November 20, 2018

Michael Taillard, The Econozombist

He's forecasted the post-zombie-apocalypse economy, now he's running for state senate
By Ross Boissoneau | July 21, 2018


Most people don’t consider the economic underpinnings of horror movies and the coming zombie apocalypse.

Michael Taillard does.

Of course, as The Econozombist, that should be expected.

Taillard is a Beulah resident, husband, and father of four, and an economist and author by trade. He wrote the book on “Corporate Finance for Dummies”  — literally — and it’s considered a staple in college accounting and economics courses. Other titles he’s written include “101 Things Everyone Needs to Know About the Global Economy,” “Introducing Personal Finance,” and a three-book “Modern Warfare” series, which proposes ending warfare via methods more effective than traditional combat.

Hardly the stuff of ghouls, ghosts and goblins.

But Taillard the econ author has a dark past. He’s been a horror buff since childhood, with favorite authors including HP Lovecraft and Philip K. Dick. He also admits to enjoying zombie movies since first seeing Night of the Living Dead (the 1990 remake, not the original 1968 film).

“I’ve been a fan of zombie movies. They’ve become a little more sophisticated,” he said, referencing films like 28 Days Later and Shaun of the Dead. He’s also a fan of the TV show The Walking Dead. “I’ve hung out with most of the cast.” Of course he has — after all, what economist hasn’t?

That’s right, he pals around with zombie actors, because he has a unique specialty in the field of economics: He studies the economic impact a zombie apocalypse would have. So revered and respected is his zombie-economy work that he has earned the title “The Econzombist” for helping to build an accurate representation of the world after a zombie apocalypse.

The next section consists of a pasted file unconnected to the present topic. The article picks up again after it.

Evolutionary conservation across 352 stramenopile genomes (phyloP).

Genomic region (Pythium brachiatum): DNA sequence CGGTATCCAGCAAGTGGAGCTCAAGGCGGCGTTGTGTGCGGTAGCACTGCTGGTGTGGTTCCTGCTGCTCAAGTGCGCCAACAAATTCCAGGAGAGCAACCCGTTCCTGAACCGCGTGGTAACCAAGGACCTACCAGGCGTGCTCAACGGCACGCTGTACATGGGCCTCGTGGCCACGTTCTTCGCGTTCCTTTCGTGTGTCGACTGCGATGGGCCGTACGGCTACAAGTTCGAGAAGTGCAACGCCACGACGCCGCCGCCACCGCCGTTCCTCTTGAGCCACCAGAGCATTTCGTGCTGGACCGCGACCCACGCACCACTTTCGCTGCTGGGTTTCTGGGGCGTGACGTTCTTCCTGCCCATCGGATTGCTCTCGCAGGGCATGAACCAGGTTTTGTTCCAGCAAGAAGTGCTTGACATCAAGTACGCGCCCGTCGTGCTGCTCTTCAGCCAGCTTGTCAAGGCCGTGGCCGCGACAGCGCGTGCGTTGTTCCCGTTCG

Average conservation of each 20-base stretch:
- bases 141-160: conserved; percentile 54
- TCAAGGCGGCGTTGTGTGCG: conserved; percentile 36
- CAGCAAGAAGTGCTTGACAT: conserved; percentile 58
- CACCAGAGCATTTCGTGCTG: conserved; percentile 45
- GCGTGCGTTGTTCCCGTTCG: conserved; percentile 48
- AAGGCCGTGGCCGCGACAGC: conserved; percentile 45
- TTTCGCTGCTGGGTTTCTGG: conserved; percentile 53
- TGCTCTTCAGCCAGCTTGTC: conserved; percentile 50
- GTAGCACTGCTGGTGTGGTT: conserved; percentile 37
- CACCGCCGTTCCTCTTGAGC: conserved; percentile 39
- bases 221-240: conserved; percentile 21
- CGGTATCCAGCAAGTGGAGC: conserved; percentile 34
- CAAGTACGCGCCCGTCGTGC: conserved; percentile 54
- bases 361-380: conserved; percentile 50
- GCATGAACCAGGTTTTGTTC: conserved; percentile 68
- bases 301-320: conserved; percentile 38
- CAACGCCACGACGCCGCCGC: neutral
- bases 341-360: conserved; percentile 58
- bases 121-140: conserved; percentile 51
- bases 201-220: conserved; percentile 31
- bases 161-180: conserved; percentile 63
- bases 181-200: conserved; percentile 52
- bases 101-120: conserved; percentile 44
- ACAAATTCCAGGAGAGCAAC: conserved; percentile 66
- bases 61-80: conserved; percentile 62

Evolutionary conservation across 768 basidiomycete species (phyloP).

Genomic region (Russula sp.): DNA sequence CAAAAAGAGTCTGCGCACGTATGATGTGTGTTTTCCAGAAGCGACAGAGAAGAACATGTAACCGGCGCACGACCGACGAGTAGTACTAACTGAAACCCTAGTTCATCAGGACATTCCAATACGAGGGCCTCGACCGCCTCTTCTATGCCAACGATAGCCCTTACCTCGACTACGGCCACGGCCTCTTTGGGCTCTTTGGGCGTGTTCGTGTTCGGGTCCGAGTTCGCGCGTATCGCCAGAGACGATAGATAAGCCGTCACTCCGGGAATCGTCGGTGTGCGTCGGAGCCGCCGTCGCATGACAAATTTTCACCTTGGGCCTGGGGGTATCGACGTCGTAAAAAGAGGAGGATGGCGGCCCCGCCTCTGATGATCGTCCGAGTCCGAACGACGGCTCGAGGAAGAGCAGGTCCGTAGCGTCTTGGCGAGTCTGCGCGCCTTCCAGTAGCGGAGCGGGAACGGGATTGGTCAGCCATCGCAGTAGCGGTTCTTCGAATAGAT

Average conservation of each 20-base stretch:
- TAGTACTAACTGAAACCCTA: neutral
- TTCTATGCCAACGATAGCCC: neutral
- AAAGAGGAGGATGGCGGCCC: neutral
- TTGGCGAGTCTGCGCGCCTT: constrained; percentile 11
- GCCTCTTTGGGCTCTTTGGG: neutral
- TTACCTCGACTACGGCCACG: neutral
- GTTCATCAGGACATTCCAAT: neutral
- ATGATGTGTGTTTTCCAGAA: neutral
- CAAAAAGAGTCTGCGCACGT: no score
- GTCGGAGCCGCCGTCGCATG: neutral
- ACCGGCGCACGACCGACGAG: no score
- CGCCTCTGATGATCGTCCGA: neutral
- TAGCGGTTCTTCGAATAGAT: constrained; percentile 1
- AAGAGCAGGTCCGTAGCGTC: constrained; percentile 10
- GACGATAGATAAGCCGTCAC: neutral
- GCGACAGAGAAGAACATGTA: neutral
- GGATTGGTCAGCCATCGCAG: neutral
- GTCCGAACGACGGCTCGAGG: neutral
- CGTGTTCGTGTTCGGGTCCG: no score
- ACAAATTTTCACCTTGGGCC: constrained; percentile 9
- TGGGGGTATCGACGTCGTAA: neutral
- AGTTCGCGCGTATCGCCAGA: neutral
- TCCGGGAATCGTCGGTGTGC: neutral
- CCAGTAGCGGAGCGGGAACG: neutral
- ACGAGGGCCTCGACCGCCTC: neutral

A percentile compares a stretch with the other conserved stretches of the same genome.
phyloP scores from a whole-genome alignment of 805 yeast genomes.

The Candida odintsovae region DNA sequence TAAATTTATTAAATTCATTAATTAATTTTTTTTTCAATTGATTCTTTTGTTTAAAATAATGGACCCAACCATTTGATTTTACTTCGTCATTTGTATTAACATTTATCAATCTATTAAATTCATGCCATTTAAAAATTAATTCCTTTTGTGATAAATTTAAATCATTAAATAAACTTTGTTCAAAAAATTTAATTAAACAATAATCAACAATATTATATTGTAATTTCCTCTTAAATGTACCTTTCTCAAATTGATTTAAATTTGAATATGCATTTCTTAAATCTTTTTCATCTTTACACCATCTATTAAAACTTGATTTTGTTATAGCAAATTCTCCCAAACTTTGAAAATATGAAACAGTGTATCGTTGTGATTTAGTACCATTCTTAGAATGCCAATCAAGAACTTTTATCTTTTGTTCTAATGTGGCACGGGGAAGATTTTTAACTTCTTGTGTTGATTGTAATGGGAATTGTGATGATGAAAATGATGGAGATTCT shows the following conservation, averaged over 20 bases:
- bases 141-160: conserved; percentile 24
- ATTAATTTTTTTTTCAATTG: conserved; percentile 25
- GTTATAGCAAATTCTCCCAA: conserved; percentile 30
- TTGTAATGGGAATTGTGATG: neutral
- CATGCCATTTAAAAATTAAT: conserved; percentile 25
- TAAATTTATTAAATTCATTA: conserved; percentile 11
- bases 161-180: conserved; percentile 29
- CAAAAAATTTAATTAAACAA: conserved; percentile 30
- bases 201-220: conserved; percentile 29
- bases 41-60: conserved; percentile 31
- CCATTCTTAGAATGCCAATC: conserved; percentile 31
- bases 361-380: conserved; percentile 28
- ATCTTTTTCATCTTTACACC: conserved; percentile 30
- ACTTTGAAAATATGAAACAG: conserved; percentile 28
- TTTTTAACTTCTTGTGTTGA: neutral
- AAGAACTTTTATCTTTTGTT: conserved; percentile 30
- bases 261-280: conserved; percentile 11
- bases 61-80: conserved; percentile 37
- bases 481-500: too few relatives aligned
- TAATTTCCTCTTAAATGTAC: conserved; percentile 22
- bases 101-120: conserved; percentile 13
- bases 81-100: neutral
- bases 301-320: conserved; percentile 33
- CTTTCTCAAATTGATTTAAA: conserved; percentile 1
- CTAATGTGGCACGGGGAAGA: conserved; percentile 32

“A lot of conditions can collapse under a zombie apocalypse. It’s the same as building (an economy), just in reverse order. One of the major things for civilization is the opportunity for trade. You can produce more total working together — that’s how you create villages, cities, and grow,” said Taillard.

That can lead directly to a collapse under attack from zombies. The more civilization grows, the more densely the population is concentrated. As utilities are cut off, and the infrastructure collapses, the zombie apocalypse spreads. In short, the more people, the more zombies, and the more quickly they will spread.

Taillard knows whereof he speaks. He grew up in the Detroit area and earned a PhD in financial economics and has an academic background that includes degrees in international economics and international finance. After growing up in the Detroit area he migrated around the world practicing his craft before returning stateside and receiving military training at the Army Transportation Corps in Ft. Eustis, Virginia. His work includes economic research projects for The American Red Cross, theoretical study for the United States Strategic Command (STRATCOM), and work as an adjunct professor at Bellevue University.

And guesting at conventions, too. It started one April Fools, when he penned, with characteristic researcher flair, a blurb about the economic collapse that would occur as a result of a zombie infestation. Next thing you know, he was asked to go to ZomBcon in Seattle. “They said, We’ll pay you,” Taillard said, still a little unbelievingly.

Then it was back to Nebraska, where he was based at the time, before a stint at Zombiefest at Lincoln. Now his zombie-economy expertise is part of his professional background. “After gaining notoriety I was called The Econozombist. It’s corny but flattering,” said Taillard.

He still teaches a bit but is turning down at least as many assignments as he’s taking. “I’m an adjunct graduate school professor at Central Michigan, but I don’t have time between writing books and running for state senate.”

That’s right, The Econozombist is also running for political office. His tagline: “If you seek a strong economy, vote for an economist.”

Learn more about Taillard — the man and his mission to lead Michigan’s 35th District — by visiting



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